Guys like Jose Altuve, Ender Inciarte, and Salvador Perez are some of the more exciting ball players coming out of Venezuela, but there used to be more. I remember watching players such as Miguel Cabrera, Felix Hernandez and Carlos Gonzalez inspiring and speaking wonderfully about their country, but now you see them speaking more honestly. Venezuela used to be a hotbed for international prospects coming to Major League teams, but political unrest and high crime have since made Venezuela all but forgotten.
Baseball in Venezuela is still rabid amongst its diehard fans, but the decline in popularity and baseball players coming out of the region is still happening. The political situation has resulted in food shortages and high crime rates that deter many baseball players and fans from partaking in events. Miguel Cabrera has even come out and said he has had to pay bribes for his family living there to ensure their safety. In 2011, Wilson Ramos was kidnapped in Venezuela and in 2018, Elias Diaz, a player for the Pittsburgh Pirates’ mother was also kidnapped.
This has a ripple effect to MLB teams, as the decline in baseball academies in Venezuela have been cut. Over 20 teams used to have facilities out of Venezuela in the mid 2000s, a number that is now down to six. Get that, only 6/30 MLB teams have facilities in a country that has produced legendary ball players. Teams are taking notice to the political and socioeconomic situations and are taking their facilities (and money) elsewhere.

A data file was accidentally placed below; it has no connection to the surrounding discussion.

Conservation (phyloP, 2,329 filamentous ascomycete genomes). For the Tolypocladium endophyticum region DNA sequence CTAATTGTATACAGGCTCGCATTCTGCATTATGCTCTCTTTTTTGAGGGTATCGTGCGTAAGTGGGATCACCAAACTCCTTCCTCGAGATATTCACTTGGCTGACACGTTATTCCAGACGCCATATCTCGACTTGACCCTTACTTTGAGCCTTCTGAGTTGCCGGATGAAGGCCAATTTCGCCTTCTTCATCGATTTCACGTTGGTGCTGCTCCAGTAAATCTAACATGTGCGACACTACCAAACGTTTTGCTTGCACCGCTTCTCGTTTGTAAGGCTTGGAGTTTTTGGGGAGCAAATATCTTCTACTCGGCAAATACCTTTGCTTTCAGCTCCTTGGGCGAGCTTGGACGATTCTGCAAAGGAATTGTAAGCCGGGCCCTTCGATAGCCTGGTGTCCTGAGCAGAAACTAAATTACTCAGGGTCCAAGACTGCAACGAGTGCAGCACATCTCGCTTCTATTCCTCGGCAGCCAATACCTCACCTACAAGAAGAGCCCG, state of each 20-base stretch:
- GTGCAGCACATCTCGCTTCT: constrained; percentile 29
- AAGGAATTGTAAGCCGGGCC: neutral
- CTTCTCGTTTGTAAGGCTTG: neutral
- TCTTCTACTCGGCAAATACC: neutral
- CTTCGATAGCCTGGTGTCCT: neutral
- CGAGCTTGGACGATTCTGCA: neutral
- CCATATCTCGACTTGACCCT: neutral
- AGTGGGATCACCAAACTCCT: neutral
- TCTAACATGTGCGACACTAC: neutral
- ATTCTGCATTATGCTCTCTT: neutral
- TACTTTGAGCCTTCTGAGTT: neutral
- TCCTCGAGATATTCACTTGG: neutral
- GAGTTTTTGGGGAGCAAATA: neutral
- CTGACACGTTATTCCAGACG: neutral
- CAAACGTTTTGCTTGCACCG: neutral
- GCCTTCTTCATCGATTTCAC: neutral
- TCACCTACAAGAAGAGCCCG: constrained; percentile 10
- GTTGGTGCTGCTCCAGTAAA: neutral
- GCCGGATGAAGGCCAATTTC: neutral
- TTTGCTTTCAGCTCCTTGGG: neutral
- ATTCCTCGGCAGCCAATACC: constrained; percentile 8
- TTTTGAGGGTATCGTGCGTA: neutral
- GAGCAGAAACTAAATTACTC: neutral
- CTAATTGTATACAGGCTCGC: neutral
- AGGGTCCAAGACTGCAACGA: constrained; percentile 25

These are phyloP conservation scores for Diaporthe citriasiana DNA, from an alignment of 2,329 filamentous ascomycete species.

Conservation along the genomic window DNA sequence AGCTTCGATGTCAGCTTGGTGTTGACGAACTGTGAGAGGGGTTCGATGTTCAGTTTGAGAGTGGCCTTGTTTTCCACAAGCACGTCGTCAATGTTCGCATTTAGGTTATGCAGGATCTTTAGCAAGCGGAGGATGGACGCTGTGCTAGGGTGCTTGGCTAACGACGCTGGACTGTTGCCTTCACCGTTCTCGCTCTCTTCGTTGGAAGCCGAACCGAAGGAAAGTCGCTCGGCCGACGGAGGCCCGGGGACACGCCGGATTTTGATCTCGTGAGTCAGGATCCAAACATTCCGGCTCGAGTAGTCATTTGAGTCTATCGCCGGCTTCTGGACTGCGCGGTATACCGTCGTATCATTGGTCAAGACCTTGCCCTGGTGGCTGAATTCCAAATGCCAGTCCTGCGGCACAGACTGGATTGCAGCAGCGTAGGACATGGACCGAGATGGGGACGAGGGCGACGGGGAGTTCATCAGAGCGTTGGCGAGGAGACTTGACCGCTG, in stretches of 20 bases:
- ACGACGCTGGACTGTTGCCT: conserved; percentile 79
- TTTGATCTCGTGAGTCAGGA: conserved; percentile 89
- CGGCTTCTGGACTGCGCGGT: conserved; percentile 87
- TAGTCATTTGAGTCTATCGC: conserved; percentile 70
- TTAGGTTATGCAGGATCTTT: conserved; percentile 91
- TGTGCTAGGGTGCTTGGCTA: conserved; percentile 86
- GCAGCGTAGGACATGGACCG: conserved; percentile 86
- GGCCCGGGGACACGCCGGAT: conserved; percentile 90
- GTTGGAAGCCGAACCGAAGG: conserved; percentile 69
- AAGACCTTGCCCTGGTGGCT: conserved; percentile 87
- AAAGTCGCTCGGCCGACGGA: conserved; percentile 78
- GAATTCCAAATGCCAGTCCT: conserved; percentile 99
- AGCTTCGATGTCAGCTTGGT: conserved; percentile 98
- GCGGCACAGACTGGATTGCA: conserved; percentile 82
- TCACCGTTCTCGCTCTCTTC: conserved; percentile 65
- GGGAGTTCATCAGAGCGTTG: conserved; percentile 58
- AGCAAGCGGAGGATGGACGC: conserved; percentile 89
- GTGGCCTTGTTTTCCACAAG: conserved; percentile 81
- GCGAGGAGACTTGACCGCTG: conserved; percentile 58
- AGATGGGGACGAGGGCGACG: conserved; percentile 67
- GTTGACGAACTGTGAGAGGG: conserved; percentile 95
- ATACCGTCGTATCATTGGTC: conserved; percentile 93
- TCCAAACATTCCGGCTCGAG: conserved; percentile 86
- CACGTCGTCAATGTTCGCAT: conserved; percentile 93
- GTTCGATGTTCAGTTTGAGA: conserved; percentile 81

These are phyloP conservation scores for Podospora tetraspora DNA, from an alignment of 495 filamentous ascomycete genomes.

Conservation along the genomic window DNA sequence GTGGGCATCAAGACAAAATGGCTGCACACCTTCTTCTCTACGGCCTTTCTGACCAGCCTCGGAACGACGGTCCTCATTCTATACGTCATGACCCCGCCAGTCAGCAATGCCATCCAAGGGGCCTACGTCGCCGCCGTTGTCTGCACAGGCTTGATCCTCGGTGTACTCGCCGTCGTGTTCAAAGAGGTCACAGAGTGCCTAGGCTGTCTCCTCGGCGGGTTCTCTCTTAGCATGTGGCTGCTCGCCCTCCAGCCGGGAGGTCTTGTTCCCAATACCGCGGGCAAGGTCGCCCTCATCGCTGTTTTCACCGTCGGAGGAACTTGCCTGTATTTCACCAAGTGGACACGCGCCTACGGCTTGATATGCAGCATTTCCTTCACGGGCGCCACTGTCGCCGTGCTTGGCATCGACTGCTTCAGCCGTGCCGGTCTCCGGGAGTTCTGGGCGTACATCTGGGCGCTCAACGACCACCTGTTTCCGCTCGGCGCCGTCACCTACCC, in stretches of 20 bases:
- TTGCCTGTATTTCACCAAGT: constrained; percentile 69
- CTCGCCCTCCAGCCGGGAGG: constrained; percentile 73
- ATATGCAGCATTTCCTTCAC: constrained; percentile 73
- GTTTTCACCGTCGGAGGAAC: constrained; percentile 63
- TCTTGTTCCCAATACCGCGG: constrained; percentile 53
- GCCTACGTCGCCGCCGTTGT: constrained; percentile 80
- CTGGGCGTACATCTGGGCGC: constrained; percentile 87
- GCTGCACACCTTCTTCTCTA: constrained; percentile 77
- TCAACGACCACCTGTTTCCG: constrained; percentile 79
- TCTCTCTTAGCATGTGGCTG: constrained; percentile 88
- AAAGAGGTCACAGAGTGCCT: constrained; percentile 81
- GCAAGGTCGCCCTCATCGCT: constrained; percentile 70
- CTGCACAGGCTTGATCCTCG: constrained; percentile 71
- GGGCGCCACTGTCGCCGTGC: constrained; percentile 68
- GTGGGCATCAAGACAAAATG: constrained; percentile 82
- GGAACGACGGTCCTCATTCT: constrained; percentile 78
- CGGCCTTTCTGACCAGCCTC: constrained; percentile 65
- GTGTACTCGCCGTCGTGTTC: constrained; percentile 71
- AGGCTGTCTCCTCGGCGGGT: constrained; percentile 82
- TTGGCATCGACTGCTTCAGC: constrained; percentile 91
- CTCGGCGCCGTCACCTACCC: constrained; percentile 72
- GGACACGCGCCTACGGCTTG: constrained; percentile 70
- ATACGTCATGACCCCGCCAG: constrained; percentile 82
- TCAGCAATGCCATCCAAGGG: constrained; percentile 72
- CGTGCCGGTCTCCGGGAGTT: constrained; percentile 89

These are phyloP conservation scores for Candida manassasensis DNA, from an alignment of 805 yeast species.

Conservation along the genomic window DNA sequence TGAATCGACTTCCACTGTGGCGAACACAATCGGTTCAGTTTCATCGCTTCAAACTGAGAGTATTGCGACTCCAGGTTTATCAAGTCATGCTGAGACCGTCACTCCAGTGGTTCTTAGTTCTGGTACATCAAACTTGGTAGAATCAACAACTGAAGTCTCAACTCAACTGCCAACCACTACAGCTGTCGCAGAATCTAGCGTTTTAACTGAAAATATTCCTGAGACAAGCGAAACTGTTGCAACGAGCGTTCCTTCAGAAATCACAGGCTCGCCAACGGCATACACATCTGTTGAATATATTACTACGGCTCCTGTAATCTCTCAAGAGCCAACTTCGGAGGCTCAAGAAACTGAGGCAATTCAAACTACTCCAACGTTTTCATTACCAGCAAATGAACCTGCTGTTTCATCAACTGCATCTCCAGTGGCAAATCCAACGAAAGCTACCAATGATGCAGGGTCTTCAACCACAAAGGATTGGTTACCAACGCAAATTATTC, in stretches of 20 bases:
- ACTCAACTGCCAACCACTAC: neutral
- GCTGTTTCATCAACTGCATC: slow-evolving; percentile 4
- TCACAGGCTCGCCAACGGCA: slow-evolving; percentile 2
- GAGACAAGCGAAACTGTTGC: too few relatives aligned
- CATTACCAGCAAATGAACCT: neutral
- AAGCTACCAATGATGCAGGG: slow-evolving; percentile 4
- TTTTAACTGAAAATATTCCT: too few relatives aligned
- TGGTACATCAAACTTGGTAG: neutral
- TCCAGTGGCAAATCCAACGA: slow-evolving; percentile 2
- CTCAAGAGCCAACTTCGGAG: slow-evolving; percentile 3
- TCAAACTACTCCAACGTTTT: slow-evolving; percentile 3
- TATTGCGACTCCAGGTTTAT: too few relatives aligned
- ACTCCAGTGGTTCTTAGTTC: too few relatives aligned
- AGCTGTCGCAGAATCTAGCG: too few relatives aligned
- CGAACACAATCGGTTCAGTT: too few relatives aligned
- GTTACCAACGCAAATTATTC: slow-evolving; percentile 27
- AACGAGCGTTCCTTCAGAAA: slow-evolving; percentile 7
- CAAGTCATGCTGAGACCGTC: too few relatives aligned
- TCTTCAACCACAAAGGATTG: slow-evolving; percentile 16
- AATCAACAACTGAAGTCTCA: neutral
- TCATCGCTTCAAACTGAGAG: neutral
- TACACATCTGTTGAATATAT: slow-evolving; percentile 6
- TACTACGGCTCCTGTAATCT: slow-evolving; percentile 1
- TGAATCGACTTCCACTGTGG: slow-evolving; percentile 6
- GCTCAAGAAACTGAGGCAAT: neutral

So what does this mean? Well, Venezuela still produces elite talent at the MLB level, though there are only so many ball players going through academies each year. Gone are the days every team would have at least some Venezuelan presence in their lineup to start the season. Venezuela and baseball will always be synonymous with each other. It is ingrained in their culture. They still have some of the highest percentages ofplayers coming into the Majors, but that number is declining The players are there, the talent is there. They don’t need anyone to look up to, but they, like so many players in Latin America, need an escape. And until the situation in Venezuela clears, MLB teams are going to keep their business elsewhere.